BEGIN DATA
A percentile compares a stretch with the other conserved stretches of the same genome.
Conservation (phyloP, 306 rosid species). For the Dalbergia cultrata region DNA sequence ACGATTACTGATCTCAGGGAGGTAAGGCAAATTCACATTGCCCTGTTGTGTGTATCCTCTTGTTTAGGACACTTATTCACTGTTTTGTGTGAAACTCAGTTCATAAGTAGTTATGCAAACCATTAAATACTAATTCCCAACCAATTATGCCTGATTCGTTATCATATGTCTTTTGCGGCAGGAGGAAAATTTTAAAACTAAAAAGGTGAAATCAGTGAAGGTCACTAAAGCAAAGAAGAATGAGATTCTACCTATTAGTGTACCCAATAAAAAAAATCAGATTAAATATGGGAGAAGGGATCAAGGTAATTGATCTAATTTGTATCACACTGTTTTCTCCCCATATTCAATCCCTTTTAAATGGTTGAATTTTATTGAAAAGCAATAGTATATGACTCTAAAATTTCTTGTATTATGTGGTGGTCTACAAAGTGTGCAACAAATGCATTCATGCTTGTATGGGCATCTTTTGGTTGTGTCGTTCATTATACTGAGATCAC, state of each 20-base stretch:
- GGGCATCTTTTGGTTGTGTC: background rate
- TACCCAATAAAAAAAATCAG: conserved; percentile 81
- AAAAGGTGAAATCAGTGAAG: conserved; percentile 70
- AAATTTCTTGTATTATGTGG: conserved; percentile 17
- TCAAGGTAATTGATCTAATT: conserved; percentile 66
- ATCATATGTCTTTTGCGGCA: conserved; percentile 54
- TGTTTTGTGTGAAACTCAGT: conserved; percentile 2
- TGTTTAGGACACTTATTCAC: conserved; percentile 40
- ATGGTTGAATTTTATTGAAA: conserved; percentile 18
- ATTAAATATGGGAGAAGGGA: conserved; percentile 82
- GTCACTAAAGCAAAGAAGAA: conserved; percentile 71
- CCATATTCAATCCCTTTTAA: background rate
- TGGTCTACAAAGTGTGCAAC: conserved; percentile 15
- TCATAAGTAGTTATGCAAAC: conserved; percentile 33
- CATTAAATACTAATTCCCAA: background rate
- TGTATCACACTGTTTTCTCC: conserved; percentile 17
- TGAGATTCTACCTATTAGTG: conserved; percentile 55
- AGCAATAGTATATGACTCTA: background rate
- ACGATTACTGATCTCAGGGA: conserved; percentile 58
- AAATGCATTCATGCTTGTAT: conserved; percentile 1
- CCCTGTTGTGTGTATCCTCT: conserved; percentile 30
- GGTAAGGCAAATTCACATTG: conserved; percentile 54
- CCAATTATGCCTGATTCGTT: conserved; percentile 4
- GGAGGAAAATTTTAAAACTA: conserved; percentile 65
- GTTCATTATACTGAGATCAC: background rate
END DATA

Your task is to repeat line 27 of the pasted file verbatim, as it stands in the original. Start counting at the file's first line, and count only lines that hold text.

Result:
- GTTCATTATACTGAGATCAC: background rate